From the day of birth, most Americans are told by society that their life should follow a certain trajectory: go to school, get a higher education, get married, start a career, and retire as soon as they are gray and old.
For many people, their life story plays out exactly like this – but people actually do it at very different speeds, or people end up hitting these milestones in different orders. Meanwhile, some Americans deviate from the typical path altogether, forging their own unique stories.
Charting Life Events
A Look Back At Warren Buffett’s Best and Worst Oil & Gas Investments
Warren Buffett is perhaps best known for his large investments in some of the world's most recognizable brands, companies like Coca-Cola, American Express and Apple. Q1 2020 hedge fund letters, conferences and more Companies that fit into this bracket seem to fall squarely within his circle of competence. They sell a product that's easy to Read More
Interestingly, all of these landmark life events can be viewed through the lens of demographics, and today’s charts from Overflow Data help to tell this tale. In the below charts, we’ll look at education, employment, and marital status all visualized based on a spectrum of age.
The end result? You’ll see when people hit certain landmarks such as graduating from college, getting married, or getting a job. You’ll also see an alternate perspective as well, such as the points in time where millions of people are outside of the workforce, or when divorce rates spike.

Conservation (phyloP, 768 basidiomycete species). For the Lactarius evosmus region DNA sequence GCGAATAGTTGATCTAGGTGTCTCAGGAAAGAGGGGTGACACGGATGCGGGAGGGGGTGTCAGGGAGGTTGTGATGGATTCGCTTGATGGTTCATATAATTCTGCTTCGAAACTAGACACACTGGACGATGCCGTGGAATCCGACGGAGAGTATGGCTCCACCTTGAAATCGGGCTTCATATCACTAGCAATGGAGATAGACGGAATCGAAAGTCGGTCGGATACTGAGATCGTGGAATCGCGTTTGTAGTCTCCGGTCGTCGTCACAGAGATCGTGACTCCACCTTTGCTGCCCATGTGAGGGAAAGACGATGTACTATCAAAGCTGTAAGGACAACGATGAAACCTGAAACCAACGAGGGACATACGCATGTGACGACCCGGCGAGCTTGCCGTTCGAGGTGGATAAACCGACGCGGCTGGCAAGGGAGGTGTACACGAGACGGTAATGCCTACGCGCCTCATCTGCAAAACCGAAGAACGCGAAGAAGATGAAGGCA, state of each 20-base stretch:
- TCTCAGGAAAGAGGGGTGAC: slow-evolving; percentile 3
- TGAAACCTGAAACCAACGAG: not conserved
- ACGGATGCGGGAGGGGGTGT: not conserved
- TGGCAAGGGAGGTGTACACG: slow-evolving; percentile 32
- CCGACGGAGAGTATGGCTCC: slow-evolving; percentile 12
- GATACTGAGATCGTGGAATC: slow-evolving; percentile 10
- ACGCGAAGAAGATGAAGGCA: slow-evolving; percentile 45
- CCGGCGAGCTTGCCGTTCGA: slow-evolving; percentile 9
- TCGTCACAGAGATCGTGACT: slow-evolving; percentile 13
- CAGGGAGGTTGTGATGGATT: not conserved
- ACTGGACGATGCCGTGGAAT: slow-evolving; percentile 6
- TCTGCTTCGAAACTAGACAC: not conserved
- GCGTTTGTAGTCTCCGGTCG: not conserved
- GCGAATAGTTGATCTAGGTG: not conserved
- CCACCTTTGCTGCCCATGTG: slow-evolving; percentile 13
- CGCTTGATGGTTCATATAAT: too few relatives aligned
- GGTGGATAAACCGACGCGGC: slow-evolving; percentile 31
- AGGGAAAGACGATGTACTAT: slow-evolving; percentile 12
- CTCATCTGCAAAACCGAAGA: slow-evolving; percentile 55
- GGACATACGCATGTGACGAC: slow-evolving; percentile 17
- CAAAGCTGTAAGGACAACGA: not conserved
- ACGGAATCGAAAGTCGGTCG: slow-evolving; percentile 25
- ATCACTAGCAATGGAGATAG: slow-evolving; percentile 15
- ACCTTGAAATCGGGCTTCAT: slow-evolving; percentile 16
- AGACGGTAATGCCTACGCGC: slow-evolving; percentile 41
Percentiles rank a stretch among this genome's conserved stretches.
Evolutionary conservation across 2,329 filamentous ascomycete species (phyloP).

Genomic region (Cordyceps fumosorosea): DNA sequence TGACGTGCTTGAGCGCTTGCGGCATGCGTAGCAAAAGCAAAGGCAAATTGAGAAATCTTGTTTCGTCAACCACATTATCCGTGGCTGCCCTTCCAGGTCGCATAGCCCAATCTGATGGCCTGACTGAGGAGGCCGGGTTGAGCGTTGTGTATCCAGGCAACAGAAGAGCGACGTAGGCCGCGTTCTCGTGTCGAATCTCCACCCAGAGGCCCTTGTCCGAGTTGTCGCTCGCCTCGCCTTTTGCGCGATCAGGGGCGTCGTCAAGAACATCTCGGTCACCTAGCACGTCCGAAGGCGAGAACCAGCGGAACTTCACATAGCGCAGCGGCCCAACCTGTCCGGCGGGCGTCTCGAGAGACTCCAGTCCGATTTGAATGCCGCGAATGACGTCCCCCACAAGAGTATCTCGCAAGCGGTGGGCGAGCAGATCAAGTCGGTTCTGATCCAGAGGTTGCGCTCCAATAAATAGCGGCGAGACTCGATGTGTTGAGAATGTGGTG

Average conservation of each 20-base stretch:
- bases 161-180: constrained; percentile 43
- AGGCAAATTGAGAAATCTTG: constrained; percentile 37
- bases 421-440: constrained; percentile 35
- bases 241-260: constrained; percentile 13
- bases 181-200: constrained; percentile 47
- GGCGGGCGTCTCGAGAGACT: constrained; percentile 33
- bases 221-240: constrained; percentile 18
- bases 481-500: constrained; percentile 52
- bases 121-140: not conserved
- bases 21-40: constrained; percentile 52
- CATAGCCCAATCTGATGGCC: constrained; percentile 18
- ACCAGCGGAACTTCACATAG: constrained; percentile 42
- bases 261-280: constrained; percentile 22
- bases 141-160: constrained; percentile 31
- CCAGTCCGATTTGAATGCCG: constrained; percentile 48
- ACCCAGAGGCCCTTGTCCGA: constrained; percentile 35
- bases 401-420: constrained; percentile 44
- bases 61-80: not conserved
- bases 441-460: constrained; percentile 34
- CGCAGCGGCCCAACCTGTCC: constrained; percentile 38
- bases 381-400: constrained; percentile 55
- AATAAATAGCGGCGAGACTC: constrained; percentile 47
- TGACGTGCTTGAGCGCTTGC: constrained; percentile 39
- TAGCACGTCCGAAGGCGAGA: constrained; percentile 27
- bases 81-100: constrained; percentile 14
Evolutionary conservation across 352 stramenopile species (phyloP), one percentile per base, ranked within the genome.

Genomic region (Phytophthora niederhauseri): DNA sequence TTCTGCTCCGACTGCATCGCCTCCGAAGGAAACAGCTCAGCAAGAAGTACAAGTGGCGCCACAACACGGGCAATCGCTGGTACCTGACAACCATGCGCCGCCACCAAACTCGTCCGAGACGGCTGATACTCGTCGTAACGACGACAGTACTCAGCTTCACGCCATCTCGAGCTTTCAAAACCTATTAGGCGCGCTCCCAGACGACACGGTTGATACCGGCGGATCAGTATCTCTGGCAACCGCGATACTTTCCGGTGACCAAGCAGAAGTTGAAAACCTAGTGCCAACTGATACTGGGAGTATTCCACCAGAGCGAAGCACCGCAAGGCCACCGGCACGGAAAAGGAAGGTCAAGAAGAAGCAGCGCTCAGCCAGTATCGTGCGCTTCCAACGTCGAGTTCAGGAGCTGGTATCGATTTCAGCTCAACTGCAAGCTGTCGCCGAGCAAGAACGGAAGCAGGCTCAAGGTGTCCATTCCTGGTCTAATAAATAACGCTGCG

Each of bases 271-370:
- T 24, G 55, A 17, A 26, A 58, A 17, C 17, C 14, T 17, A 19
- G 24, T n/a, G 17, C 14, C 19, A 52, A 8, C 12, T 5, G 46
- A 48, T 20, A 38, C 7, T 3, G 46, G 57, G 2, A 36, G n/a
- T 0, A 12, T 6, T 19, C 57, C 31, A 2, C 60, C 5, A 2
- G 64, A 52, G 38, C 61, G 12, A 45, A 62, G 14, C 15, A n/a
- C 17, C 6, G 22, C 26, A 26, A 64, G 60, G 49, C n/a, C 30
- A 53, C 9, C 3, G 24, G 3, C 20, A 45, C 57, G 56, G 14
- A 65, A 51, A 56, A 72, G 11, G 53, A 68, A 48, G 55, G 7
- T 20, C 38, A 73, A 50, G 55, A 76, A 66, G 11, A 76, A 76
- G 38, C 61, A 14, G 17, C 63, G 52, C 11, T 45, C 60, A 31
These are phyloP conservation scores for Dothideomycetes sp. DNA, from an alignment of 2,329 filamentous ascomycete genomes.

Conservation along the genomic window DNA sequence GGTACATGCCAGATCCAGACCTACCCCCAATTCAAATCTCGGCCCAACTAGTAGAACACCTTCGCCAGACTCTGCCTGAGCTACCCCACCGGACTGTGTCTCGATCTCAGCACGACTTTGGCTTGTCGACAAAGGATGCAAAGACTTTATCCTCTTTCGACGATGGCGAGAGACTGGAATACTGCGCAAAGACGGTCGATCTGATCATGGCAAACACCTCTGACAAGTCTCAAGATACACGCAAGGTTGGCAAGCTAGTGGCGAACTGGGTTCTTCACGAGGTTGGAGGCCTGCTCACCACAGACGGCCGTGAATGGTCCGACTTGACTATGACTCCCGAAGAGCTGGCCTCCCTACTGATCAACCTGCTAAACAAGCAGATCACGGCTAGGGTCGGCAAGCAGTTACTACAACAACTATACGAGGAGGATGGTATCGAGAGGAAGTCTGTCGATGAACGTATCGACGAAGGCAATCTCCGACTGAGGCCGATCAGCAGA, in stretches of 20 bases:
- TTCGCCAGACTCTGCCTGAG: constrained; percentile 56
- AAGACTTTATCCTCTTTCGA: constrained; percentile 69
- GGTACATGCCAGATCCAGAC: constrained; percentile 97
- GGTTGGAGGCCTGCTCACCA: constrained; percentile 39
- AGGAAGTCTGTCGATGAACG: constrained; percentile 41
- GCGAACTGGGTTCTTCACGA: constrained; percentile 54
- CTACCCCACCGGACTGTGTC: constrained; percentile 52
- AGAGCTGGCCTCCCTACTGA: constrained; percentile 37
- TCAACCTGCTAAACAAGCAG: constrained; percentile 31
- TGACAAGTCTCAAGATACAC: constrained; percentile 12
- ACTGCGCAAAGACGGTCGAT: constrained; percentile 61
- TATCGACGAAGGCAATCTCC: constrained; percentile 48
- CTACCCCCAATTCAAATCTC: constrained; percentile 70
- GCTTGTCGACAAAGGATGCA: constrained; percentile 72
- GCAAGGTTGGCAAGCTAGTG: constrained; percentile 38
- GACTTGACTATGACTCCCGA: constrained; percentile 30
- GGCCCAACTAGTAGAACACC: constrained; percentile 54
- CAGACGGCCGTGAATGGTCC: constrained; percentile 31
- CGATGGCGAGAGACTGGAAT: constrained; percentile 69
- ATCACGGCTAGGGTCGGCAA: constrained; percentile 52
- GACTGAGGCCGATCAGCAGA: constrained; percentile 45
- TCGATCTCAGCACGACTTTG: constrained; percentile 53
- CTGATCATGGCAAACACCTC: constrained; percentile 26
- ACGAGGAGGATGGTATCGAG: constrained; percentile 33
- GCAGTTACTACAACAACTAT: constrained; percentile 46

Getting an Education
The below chart shows the American population by age, sorted by the level of education attained.
Getting a Job
Next, here is the U.S. population by age, sorted by status in the labor force.
The below chart shows the American population by age, sorted by marital status.
Even though each person charts their own unique course in life, it is interesting to look at the data in aggregate as well.
From these three charts we can see when most major life events occur, and they help to paint an even bigger picture of the lives of the 323 million people in the U.S. population.
Article by Jeff Desjardins, Visual Capitalist